“I had treatment last year and I want to give something back.”
A trial looking at a way to prevent lymphoedema after surgery to remove the lymph nodes under your arm (PLACE)
Please note - this trial is no longer recruiting patients. We hope to add results when they are available.
This trial is trying to find out if wearing an elastic sleeve (external compression) helps to stop early signs of swelling in the arm developing into lymphoedema after surgery for breast cancer.
Surgery is often the first treatment for breast cancer. If the cancer has spread to your lymph nodes, your surgeon may remove all the nodes under your arm. This is called an axillary clearance. If you have an axillary clearance, the normal fluid drainage channels of the lymphatic system may become blocked. Fluid does not drain in the normal way and the arm can become swollen. This is called
More than half of those who have some arm swelling in the first few months after surgery will develop lymphoedema within the next 2 years. In this trial, the researchers describe lymphoedema as your swollen arm being at least 10% bigger than it was before surgery.
The standard care for early signs of arm swelling would be for your specialist to give you information about lymphoedema and to monitor you closely. They can teach you ways of reducing your risk of lymphoedema, such as positioning your arm and gentle exercises. But researchers want to see if treating this early swelling with external compression helps women more than standard care. External compression involves wearing an elastic sleeve each day and is already used to treat lymphoedema.
The aim of the trial is to see if treating early signs of arm swelling with external compression reduces the number of women who go on to develop lymphoedema.
Who can enter
You can enter this trial if you
- Have been diagnosed with breast cancer and have had surgery to remove the lymph nodes under your arm (axillary clearance) in the last 9 months
- Had the arm on the affected side measured before surgery, and it is now between 4% and 9% bigger
- Are a woman aged between 18 and 90
You cannot enter this trial if you
- Have breast cancer that could not be removed with surgery or has spread outside the breast and lymph nodes under your arm
- Did not have any arm measurements taken before having surgery
- Have had radiotherapy to the area under your arm (the axilla)
- Have had an axillary clearance or radiotherapy to the breast or chest wall in the past
- Are taking part in another clinical trial that could affect the results of this study
- Are pregnant
The trial will recruit about 270 women in the UK. It is a randomised trial. The people taking part are put into groups by a computer. Neither you nor your doctor will be able to decide which group you are in.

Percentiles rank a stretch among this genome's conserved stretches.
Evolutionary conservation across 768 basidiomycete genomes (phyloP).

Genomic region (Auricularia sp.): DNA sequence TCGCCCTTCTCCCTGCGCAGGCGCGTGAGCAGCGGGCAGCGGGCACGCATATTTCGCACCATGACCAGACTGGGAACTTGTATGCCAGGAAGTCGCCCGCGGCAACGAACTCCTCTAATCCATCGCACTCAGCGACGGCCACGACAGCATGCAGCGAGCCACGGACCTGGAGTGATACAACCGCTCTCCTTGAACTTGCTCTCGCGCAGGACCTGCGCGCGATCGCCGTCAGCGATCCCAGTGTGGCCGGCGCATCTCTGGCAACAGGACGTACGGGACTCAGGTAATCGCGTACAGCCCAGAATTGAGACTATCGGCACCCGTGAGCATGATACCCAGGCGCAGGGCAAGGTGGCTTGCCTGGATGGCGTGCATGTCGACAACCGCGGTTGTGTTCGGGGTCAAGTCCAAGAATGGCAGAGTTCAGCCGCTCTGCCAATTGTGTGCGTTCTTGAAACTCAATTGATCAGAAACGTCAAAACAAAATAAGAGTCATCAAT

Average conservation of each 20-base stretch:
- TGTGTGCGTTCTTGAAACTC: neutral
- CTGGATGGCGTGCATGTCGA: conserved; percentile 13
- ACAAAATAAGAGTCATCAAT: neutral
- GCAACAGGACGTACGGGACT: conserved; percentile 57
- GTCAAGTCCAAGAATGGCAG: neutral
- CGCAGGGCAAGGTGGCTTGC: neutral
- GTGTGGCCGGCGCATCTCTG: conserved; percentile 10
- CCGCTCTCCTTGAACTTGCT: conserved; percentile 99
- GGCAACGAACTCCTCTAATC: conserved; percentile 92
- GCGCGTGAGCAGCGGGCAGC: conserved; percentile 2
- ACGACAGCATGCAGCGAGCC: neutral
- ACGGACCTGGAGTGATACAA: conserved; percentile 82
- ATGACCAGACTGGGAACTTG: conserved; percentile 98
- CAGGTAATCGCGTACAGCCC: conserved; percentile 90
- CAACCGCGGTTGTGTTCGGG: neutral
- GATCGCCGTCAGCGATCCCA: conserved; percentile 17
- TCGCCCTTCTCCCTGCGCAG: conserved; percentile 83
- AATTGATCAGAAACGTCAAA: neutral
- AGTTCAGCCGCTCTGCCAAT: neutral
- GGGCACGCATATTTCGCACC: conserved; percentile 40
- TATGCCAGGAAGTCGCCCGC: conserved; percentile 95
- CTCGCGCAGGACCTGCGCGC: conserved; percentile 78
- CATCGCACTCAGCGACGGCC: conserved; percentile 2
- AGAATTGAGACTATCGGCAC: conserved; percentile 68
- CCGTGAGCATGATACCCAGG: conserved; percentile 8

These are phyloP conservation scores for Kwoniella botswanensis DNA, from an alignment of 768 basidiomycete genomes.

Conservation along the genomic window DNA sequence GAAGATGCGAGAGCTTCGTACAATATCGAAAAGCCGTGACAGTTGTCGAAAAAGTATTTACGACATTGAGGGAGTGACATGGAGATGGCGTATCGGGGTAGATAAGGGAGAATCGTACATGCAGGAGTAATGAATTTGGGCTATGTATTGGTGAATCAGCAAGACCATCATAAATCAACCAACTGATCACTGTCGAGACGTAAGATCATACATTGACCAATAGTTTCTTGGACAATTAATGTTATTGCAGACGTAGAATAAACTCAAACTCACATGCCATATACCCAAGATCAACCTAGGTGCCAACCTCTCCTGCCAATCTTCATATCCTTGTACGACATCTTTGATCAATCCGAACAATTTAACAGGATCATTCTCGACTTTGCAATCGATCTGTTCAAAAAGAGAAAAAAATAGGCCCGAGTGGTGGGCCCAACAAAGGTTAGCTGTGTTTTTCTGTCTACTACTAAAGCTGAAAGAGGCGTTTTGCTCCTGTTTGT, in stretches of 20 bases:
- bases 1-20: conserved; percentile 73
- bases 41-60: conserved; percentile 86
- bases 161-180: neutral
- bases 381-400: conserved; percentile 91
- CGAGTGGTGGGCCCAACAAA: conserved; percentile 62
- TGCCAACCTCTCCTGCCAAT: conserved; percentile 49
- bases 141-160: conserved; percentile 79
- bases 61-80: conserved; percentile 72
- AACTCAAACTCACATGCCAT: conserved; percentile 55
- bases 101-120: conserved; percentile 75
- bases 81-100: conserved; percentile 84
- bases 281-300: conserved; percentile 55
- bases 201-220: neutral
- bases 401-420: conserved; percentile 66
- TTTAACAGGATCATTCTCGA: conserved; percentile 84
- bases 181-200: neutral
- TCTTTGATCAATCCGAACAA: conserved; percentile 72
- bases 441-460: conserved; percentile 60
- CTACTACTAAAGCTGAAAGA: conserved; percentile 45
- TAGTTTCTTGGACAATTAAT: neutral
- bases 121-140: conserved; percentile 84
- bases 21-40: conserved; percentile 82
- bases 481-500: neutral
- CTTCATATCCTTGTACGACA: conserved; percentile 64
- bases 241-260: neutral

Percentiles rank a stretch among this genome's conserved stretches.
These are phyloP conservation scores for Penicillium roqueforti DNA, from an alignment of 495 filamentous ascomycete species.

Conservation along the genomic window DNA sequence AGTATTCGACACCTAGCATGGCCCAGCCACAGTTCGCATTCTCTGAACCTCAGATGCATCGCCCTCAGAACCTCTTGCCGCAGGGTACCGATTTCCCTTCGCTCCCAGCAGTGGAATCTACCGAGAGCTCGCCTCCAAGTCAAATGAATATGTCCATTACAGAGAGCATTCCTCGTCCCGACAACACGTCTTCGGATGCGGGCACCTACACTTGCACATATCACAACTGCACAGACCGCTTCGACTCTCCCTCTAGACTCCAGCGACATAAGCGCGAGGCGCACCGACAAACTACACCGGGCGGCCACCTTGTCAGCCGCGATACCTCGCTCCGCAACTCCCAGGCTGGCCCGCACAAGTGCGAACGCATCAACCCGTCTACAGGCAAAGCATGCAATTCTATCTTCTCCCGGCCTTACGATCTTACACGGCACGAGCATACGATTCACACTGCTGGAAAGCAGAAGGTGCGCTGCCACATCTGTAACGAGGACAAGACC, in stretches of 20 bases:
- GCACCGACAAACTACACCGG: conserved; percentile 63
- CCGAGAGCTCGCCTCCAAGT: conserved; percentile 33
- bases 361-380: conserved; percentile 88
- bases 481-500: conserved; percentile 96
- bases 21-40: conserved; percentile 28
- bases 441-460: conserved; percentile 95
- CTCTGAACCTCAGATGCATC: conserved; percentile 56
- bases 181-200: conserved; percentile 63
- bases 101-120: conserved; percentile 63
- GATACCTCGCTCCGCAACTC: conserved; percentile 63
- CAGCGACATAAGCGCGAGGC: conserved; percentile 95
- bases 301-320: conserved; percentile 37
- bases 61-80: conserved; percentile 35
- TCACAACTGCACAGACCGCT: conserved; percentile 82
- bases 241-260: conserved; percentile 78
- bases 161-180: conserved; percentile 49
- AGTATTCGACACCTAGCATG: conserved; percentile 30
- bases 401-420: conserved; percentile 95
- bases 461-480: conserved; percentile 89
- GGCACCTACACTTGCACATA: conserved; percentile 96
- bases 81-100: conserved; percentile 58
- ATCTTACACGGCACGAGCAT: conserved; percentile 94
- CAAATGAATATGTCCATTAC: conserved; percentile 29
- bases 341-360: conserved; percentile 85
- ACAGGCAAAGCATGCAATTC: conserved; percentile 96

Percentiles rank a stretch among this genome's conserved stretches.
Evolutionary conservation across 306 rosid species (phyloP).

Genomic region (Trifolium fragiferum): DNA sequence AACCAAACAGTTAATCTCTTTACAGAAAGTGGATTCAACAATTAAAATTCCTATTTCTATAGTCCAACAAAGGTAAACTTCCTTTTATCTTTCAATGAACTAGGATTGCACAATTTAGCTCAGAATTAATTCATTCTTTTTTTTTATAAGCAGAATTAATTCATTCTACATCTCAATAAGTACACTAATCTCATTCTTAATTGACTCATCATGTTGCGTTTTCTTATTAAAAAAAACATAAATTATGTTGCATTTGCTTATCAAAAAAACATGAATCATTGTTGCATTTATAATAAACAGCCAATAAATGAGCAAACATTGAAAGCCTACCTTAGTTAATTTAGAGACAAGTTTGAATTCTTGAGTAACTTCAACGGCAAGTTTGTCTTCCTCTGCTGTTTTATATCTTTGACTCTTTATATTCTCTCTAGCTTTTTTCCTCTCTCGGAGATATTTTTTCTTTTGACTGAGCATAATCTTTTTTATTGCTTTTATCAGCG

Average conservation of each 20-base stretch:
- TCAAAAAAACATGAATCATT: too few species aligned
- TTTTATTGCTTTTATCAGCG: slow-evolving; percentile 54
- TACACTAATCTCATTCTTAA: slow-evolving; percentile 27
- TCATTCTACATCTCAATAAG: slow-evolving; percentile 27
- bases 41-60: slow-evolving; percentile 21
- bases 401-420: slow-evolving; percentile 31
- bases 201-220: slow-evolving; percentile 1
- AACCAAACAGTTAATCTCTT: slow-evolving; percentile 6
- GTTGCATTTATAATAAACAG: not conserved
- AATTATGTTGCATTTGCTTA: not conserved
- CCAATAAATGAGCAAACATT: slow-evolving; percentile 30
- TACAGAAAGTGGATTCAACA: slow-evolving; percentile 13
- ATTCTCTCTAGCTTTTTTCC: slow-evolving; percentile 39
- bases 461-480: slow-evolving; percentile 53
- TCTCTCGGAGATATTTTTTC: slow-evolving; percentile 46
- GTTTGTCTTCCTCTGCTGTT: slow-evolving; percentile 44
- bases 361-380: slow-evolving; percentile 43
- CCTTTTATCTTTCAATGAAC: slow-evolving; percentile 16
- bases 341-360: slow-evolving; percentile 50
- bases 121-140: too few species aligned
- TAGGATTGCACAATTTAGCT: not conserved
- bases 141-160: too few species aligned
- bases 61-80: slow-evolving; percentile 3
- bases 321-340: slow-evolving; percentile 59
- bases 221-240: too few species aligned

Women in group 1 have standard treatment for arm swelling. This includes teaching you some exercises and how to position and massage your arm.
Women in group 2 have the same treatment, but they will also have an elastic sleeve that they will be asked to wear for at least 6 hours every day for a year. The trial team will work out the size of sleeve you need. And they will advise you about how to put the sleeve on, take it off and look after it.
You will be asked to fill out a questionnaire at the beginning of the trial and then
- After 3 months and 6 months
- Every 6 months for the next year and a half
- Every year for the following 3 years
The questionnaire will ask how you have been feeling. This is called a quality of life study. There will also be some questions about how your swollen arm affects your daily life.
The researchers will ask your permission to take a blood sample. They may use this to study your DNA to learn more about which
At the beginning of the trial, a member of the trial team will measure your arm using a machine called a ‘perometer’. This is a scan using 2 infra red lights directed at your arm. It takes measurements that can show if your arm has changed in size.
Women in both groups will see the trial team
- Every 3 months for 18 months
- Once more 6 months later
- Then once a year for the next 3 years
They will measure both your arms each time using the perometer. If at any time this shows your arm has increased in size by 10% or more, a specialist lymphoedema nurse will talk to you about having more treatment.
Wearing a sleeve can make your skin dry. The trial team will advise you to put moisturiser on your arm each day after removing the sleeve.
How to join a clinical trial
Professor Nigel Bundred
NIHR Clinical Research Network: Cancer
University of Manchester